VE Final results on training and test set
The performance of the proposed method is compared to various linear and nonlinear methods. Among linear methods: bicubic interpolation (u4), 8tap filter (u8), 12tap filter (u12) and cubic spline interpolation are considered. The cubic spline approach is implemented as an IIR prefilter to compute spline coefficients followed by a 4tap FIR filter for interpolation. Among the nonlinear models, a directional interpolation (NEDI [28]) technique is considered. The proposed framework is tested with contourlet and shearlet transforms. The parameters for the contourlet case are taken from [33].
The objective performance numbers of the overall system with the selected parameter settings are summarized in Tab. IV for the training and test set. As can be seen, the proposed approach consistently achieves a higher PSNR compared to the other methods tested. On an average, a PSNR improvement of 0.74 dB is achieved compared to the 8tap filter for the considered training images. As a test set, 200 images from the Berkeley Segmentation Dataset [30] are used. Average PSNR improvements are recorded in the last row of Tab. IV. Compared to the 8tap FIR filter, an average gain of about 0.63 dB is observed. The maximum gain and the minimum gain in the test set, compared to the 8tap filter, are observed to be 3.13 dB and 0.14 dB, respectively. The average gains observed on the test set are close to the training set numbers.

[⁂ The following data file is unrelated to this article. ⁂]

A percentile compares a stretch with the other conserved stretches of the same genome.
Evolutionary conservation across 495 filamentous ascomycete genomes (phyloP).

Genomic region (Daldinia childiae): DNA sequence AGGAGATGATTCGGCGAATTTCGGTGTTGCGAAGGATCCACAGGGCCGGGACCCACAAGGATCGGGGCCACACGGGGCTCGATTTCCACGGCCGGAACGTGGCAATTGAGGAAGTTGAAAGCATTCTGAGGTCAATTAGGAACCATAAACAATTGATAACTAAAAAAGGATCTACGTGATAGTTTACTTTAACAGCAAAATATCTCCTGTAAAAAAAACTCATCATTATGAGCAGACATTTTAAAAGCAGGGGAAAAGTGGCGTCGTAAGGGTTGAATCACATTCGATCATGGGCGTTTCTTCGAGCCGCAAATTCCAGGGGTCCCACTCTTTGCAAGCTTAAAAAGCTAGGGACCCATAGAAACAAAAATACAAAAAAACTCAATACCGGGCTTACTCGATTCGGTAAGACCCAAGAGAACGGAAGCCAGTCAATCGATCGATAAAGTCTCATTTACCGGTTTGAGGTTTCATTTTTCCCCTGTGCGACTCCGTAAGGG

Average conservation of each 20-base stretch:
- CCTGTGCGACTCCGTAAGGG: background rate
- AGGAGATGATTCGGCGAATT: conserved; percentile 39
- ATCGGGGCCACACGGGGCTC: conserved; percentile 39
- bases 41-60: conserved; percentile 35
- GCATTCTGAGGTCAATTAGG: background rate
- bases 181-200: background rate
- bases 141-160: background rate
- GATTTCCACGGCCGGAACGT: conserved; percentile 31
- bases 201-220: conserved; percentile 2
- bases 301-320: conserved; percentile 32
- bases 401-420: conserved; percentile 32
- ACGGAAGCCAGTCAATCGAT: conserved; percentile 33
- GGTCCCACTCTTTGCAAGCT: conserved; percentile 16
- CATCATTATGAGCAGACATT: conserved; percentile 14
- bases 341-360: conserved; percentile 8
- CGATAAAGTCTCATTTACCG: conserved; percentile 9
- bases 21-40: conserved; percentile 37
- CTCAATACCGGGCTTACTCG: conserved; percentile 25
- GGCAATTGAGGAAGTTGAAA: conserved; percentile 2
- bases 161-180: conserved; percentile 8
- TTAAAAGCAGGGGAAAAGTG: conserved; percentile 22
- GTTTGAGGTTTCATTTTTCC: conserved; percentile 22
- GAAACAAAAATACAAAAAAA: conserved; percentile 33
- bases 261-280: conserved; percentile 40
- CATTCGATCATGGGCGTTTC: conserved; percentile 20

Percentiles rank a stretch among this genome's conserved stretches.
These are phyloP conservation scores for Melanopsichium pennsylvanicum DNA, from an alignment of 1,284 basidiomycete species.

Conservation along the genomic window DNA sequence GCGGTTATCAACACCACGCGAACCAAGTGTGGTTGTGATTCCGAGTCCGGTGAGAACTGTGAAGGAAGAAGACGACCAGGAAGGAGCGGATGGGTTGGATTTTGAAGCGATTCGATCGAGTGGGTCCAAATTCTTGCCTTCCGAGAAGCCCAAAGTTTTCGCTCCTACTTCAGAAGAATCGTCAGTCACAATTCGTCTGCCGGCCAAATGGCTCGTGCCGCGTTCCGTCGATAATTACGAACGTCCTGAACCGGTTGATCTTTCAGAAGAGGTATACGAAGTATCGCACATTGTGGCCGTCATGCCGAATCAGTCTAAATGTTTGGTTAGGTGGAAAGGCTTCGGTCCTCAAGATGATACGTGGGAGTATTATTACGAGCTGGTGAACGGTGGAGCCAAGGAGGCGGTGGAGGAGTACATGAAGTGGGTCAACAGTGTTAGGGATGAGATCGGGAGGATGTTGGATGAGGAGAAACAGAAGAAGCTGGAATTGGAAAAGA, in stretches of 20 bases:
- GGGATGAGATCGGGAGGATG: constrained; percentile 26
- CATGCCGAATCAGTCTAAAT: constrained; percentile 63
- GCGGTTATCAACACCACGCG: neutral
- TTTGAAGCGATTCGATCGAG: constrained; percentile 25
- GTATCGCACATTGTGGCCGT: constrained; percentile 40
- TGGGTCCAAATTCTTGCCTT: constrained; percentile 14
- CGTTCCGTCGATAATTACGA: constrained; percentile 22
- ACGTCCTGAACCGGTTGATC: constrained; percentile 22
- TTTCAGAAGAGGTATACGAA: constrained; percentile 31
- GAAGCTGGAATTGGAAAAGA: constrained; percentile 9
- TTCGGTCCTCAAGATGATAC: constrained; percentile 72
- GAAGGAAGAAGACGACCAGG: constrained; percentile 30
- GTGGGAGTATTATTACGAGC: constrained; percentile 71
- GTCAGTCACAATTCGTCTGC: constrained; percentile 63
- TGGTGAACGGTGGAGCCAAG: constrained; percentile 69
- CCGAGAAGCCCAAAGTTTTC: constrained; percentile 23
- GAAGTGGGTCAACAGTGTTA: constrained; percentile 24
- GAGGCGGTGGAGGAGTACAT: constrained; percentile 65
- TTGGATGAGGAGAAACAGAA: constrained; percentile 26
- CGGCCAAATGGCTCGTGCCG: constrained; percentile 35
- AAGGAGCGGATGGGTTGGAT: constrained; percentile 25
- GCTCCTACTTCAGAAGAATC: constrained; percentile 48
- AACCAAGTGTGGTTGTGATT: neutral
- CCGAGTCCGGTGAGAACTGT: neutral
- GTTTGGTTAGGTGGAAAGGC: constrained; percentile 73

Subjective evaluation
Fig. 8 shows two input LR images, (a) and (b), and output HR images produced using directional, cubic spline and the proposed interpolation technique. Directional interpolation results, (c) and (f), have some jaggedness for regions with strong edges and show some artifacts. The cubic spline results, (d) and (g), do not have any strong artifacts but show blurring of edges. HR images produced using the proposed approach, (e) and (h), are sharper and do not exhibit any noticeable artifacts. Fig. 9 shows two more input LR images, (a) texture and (b) text areas, and their corresponding output HR images. The texture in (e) appears slightly sharper than other methods, and the text in (h) seems to be sharper than the other results. It can also be seen that, even for intricate textures, the proposed method produces results without evident artifacts.